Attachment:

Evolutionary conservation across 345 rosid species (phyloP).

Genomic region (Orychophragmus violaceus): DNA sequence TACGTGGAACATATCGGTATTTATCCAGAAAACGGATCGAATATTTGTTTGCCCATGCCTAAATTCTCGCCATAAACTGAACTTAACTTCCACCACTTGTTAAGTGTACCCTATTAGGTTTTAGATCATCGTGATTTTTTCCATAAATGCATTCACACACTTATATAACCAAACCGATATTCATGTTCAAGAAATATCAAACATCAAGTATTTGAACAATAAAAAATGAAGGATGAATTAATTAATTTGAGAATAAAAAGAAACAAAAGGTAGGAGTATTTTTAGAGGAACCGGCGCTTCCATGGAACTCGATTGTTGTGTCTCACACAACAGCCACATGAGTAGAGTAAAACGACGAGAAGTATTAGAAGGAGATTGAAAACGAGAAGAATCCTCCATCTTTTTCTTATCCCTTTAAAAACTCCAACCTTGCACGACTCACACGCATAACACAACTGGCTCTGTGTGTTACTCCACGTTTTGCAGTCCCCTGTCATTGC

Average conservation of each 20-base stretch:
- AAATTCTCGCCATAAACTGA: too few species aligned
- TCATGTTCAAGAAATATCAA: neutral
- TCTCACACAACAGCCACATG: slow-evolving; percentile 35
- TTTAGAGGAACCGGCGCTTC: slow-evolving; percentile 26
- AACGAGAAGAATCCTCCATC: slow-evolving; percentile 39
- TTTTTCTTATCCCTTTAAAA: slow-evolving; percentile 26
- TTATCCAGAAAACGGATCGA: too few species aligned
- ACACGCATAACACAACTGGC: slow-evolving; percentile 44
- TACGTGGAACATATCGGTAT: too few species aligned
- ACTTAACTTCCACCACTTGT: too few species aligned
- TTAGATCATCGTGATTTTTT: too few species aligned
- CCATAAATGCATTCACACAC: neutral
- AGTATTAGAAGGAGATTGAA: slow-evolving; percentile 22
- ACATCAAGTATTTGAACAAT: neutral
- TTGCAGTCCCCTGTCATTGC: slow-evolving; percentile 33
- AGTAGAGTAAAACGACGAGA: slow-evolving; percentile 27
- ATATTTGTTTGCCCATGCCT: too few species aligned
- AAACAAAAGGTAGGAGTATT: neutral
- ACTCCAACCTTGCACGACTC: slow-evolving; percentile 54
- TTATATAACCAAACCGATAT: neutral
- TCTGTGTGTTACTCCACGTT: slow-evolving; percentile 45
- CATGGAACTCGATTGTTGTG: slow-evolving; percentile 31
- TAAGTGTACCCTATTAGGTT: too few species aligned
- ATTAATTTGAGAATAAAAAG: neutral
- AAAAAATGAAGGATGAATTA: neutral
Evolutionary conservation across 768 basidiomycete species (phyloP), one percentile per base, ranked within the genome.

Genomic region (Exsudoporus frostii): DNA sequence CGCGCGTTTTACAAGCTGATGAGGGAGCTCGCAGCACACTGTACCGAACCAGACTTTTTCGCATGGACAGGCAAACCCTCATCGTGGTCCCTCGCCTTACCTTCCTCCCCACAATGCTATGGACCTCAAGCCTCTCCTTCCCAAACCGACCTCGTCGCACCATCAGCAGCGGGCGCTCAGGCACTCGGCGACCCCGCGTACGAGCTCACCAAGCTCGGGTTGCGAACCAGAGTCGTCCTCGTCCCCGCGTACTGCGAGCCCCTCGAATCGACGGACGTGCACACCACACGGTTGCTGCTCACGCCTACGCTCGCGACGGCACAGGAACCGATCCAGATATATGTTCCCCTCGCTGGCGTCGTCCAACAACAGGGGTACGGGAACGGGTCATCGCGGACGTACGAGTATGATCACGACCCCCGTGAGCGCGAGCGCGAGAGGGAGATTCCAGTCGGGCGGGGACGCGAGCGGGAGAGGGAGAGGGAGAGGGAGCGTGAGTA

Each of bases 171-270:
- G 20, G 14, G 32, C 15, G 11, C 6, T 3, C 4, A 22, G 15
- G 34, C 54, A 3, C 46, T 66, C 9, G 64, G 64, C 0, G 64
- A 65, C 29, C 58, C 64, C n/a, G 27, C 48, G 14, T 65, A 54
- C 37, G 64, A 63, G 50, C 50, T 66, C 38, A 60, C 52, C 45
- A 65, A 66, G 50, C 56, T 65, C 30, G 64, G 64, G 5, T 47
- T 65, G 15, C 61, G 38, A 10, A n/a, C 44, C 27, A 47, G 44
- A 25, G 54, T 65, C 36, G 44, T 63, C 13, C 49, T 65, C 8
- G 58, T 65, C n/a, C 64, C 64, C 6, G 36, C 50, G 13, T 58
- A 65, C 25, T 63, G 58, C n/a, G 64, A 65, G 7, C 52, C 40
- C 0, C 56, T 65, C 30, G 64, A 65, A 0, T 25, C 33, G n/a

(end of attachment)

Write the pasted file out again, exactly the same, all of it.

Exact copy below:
Evolutionary conservation across 345 rosid species (phyloP).

Genomic region (Orychophragmus violaceus): DNA sequence TACGTGGAACATATCGGTATTTATCCAGAAAACGGATCGAATATTTGTTTGCCCATGCCTAAATTCTCGCCATAAACTGAACTTAACTTCCACCACTTGTTAAGTGTACCCTATTAGGTTTTAGATCATCGTGATTTTTTCCATAAATGCATTCACACACTTATATAACCAAACCGATATTCATGTTCAAGAAATATCAAACATCAAGTATTTGAACAATAAAAAATGAAGGATGAATTAATTAATTTGAGAATAAAAAGAAACAAAAGGTAGGAGTATTTTTAGAGGAACCGGCGCTTCCATGGAACTCGATTGTTGTGTCTCACACAACAGCCACATGAGTAGAGTAAAACGACGAGAAGTATTAGAAGGAGATTGAAAACGAGAAGAATCCTCCATCTTTTTCTTATCCCTTTAAAAACTCCAACCTTGCACGACTCACACGCATAACACAACTGGCTCTGTGTGTTACTCCACGTTTTGCAGTCCCCTGTCATTGC

Average conservation of each 20-base stretch:
- AAATTCTCGCCATAAACTGA: too few species aligned
- TCATGTTCAAGAAATATCAA: neutral
- TCTCACACAACAGCCACATG: slow-evolving; percentile 35
- TTTAGAGGAACCGGCGCTTC: slow-evolving; percentile 26
- AACGAGAAGAATCCTCCATC: slow-evolving; percentile 39
- TTTTTCTTATCCCTTTAAAA: slow-evolving; percentile 26
- TTATCCAGAAAACGGATCGA: too few species aligned
- ACACGCATAACACAACTGGC: slow-evolving; percentile 44
- TACGTGGAACATATCGGTAT: too few species aligned
- ACTTAACTTCCACCACTTGT: too few species aligned
- TTAGATCATCGTGATTTTTT: too few species aligned
- CCATAAATGCATTCACACAC: neutral
- AGTATTAGAAGGAGATTGAA: slow-evolving; percentile 22
- ACATCAAGTATTTGAACAAT: neutral
- TTGCAGTCCCCTGTCATTGC: slow-evolving; percentile 33
- AGTAGAGTAAAACGACGAGA: slow-evolving; percentile 27
- ATATTTGTTTGCCCATGCCT: too few species aligned
- AAACAAAAGGTAGGAGTATT: neutral
- ACTCCAACCTTGCACGACTC: slow-evolving; percentile 54
- TTATATAACCAAACCGATAT: neutral
- TCTGTGTGTTACTCCACGTT: slow-evolving; percentile 45
- CATGGAACTCGATTGTTGTG: slow-evolving; percentile 31
- TAAGTGTACCCTATTAGGTT: too few species aligned
- ATTAATTTGAGAATAAAAAG: neutral
- AAAAAATGAAGGATGAATTA: neutral
Evolutionary conservation across 768 basidiomycete species (phyloP), one percentile per base, ranked within the genome.

Genomic region (Exsudoporus frostii): DNA sequence CGCGCGTTTTACAAGCTGATGAGGGAGCTCGCAGCACACTGTACCGAACCAGACTTTTTCGCATGGACAGGCAAACCCTCATCGTGGTCCCTCGCCTTACCTTCCTCCCCACAATGCTATGGACCTCAAGCCTCTCCTTCCCAAACCGACCTCGTCGCACCATCAGCAGCGGGCGCTCAGGCACTCGGCGACCCCGCGTACGAGCTCACCAAGCTCGGGTTGCGAACCAGAGTCGTCCTCGTCCCCGCGTACTGCGAGCCCCTCGAATCGACGGACGTGCACACCACACGGTTGCTGCTCACGCCTACGCTCGCGACGGCACAGGAACCGATCCAGATATATGTTCCCCTCGCTGGCGTCGTCCAACAACAGGGGTACGGGAACGGGTCATCGCGGACGTACGAGTATGATCACGACCCCCGTGAGCGCGAGCGCGAGAGGGAGATTCCAGTCGGGCGGGGACGCGAGCGGGAGAGGGAGAGGGAGAGGGAGCGTGAGTA

Each of bases 171-270:
- G 20, G 14, G 32, C 15, G 11, C 6, T 3, C 4, A 22, G 15
- G 34, C 54, A 3, C 46, T 66, C 9, G 64, G 64, C 0, G 64
- A 65, C 29, C 58, C 64, C n/a, G 27, C 48, G 14, T 65, A 54
- C 37, G 64, A 63, G 50, C 50, T 66, C 38, A 60, C 52, C 45
- A 65, A 66, G 50, C 56, T 65, C 30, G 64, G 64, G 5, T 47
- T 65, G 15, C 61, G 38, A 10, A n/a, C 44, C 27, A 47, G 44
- A 25, G 54, T 65, C 36, G 44, T 63, C 13, C 49, T 65, C 8
- G 58, T 65, C n/a, C 64, C 64, C 6, G 36, C 50, G 13, T 58
- A 65, C 25, T 63, G 58, C n/a, G 64, A 65, G 7, C 52, C 40
- C 0, C 56, T 65, C 30, G 64, A 65, A 0, T 25, C 33, G n/a